The Computer Society of Kenya

Since 1986



Popular mobile money transfer platform M-Pesa may soon become cheaper for non-Safaricom users if new proposals by a consultant hired by the Communications Authority of Kenya are effected.

Analysys Mason, a UK consultant appointed two years ago to assess competition in the telecoms sector, also recommends that Safaricom stops on-net discounts and individually tailored loyalty schemes so as to reduce the barriers to entry for smaller players.


The consultant has however shelved a contentious proposal to split Safaricom and M-Pesa in order to reduce Safaricom’s competitive advantage in the mobile money transfer market.

Analysys Mason said Tuesday it had reviewed its earlier position that the two businesses be separated by the end of last year after consultations with stakeholders.

“This remedy could be seen as disproportionate and constraining the CA’s discretion to act as it saw fit at the time. Final report is therefore silent on what further remedies the CA might consider,” the firm said in Nairobi during presentations of the Telecommunication Competition Market Study in Kenya to the public.

Under the new guidelines, Safaricom will also be required to share its infrastructure with other networks to improve accessibility in seven of the most rural counties for 5 years, ensuring that other players are able to penetrate the remote areas where currently Safaricom is the sole available mobile provider.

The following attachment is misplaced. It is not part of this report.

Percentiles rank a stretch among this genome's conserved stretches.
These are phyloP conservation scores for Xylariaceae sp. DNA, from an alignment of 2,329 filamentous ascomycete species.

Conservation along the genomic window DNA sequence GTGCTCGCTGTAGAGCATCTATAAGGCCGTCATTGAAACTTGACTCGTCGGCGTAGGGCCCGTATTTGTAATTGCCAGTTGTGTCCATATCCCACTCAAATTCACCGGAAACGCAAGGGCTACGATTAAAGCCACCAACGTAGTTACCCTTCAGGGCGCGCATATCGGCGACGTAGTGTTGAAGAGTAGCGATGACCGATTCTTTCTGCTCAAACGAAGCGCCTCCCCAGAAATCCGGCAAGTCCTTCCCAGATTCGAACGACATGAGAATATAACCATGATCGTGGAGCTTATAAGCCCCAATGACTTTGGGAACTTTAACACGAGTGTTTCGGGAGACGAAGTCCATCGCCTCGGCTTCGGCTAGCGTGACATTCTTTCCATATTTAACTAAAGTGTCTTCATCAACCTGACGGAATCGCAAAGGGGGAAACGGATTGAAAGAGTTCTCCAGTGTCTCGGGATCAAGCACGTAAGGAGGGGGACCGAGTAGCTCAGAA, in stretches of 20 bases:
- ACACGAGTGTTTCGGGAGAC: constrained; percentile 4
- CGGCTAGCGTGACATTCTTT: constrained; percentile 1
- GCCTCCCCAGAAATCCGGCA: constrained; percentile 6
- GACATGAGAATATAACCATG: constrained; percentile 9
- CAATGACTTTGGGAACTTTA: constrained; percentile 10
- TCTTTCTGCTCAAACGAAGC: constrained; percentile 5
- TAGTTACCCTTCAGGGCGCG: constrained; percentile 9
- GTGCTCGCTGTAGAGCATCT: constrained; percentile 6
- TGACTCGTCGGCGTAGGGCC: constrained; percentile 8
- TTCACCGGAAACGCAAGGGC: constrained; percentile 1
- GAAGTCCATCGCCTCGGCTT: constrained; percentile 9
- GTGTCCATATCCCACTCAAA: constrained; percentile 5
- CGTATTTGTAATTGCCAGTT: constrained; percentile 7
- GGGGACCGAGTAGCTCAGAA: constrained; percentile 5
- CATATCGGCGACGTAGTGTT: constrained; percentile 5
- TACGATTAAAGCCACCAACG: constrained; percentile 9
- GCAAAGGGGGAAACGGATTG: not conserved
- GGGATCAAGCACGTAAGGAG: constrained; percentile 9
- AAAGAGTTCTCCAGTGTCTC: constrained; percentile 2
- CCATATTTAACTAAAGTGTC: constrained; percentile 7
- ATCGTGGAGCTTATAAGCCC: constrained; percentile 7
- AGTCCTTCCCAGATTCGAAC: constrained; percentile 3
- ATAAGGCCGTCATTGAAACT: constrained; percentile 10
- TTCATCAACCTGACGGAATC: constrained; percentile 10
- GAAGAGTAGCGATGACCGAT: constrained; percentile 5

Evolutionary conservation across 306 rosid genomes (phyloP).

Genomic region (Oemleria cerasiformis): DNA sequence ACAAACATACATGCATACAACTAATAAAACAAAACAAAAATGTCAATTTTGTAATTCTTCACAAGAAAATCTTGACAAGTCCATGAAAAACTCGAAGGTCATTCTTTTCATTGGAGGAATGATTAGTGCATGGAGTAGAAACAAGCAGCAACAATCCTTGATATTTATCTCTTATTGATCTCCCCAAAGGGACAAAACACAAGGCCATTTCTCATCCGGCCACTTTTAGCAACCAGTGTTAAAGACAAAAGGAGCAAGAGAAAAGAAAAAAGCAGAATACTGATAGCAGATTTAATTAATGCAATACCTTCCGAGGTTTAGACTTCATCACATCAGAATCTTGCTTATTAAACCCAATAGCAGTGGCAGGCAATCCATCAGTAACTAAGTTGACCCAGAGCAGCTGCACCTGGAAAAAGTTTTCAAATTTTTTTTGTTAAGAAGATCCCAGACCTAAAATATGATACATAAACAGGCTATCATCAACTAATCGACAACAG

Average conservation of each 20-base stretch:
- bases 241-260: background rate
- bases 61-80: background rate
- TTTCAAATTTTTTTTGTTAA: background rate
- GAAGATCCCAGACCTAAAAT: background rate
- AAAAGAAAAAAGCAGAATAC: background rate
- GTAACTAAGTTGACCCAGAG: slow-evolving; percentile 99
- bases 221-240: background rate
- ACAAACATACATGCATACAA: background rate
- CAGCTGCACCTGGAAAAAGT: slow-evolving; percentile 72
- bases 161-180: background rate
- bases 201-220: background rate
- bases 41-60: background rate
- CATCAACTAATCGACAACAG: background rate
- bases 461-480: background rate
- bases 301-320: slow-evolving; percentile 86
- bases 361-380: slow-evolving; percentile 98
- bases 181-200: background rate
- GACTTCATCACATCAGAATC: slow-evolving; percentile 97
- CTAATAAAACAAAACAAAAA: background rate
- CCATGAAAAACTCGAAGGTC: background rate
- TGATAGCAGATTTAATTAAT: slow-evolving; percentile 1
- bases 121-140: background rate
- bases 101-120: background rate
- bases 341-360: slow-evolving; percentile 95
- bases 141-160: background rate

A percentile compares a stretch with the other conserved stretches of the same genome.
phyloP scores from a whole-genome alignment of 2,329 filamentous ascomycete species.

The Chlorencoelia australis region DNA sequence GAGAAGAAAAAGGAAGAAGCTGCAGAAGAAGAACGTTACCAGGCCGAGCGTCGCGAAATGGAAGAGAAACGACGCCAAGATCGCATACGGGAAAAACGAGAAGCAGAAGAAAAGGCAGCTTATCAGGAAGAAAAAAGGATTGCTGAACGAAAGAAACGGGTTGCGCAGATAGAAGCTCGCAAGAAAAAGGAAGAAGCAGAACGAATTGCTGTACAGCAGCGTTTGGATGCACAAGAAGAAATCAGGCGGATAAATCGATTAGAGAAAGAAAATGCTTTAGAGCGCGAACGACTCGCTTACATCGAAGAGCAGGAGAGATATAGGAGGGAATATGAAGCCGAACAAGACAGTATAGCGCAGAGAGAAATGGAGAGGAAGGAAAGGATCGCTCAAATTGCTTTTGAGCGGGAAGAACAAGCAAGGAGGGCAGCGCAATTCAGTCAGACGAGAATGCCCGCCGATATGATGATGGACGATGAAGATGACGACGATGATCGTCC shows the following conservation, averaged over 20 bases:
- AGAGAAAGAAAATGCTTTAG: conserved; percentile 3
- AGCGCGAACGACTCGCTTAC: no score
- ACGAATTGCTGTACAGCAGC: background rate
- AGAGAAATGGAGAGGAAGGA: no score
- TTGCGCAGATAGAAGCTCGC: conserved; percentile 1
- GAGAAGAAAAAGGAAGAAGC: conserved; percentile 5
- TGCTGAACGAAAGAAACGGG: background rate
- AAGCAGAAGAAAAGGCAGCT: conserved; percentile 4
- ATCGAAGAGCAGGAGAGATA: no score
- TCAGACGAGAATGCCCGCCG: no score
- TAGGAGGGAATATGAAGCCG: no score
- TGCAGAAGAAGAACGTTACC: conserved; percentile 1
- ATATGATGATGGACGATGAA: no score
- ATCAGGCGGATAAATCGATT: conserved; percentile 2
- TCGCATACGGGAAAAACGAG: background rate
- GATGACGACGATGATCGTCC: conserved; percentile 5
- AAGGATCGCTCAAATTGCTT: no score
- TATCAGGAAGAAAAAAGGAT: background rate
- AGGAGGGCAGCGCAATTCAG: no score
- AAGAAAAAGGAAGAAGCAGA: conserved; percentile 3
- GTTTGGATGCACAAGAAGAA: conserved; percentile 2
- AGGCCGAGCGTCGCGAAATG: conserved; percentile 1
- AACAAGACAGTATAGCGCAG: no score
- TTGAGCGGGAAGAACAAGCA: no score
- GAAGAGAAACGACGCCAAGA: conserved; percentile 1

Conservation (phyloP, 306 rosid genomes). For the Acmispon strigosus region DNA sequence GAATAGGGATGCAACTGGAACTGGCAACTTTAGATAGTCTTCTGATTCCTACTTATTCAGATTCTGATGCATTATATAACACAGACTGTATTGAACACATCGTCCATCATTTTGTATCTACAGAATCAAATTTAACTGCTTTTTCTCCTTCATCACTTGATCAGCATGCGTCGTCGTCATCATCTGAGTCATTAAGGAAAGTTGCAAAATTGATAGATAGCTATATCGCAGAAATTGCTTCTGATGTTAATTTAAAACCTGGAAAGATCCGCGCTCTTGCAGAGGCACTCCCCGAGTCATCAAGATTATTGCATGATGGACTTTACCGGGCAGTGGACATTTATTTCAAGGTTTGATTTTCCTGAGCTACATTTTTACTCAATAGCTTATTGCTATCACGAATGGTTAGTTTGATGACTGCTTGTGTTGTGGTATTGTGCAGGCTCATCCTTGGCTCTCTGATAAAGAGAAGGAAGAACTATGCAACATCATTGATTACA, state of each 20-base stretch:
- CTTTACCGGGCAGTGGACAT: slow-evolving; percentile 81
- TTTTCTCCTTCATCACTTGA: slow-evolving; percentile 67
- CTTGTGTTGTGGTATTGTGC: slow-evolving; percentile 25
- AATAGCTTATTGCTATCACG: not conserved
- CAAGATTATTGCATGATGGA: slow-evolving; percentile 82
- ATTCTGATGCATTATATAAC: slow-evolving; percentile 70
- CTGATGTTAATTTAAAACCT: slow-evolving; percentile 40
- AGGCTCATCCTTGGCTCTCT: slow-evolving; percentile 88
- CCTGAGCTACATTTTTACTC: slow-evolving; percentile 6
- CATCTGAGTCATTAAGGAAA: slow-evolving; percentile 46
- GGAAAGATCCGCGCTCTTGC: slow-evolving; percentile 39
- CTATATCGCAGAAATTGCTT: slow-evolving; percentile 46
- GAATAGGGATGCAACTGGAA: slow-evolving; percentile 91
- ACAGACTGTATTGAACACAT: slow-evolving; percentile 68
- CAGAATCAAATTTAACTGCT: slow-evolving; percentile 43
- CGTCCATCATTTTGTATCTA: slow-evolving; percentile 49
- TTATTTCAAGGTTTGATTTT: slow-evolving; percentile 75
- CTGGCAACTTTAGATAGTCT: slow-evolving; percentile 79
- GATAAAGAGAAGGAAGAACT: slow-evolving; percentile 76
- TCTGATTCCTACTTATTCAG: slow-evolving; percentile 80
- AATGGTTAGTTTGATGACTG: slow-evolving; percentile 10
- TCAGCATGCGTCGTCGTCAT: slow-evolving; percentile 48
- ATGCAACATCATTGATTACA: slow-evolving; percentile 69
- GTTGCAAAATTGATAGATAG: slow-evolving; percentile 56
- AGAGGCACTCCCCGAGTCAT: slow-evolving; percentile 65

“The original tower sharing proposal covered 14 counties and has now been reduced to 7 northern counties  based on principle of proportionality and in recognition of investment made by Safaricom in rural infrastructure,” said the report.


The seven counties targeted for infrastructure sharing are Isiolo, Garissa, Mandera, Marsabit, Samburu, Turkana and Wajir

The proposals, which are currently under discussion by industry stakeholders at a Nairobi hotel could change the landscape in the telecom industry which Safaricom has dominated since its entry into the market.

If adopted, the recommendations could breathe life into smaller operators whose survival and growth have been hindered by Safaricom’s dominance in the industry.

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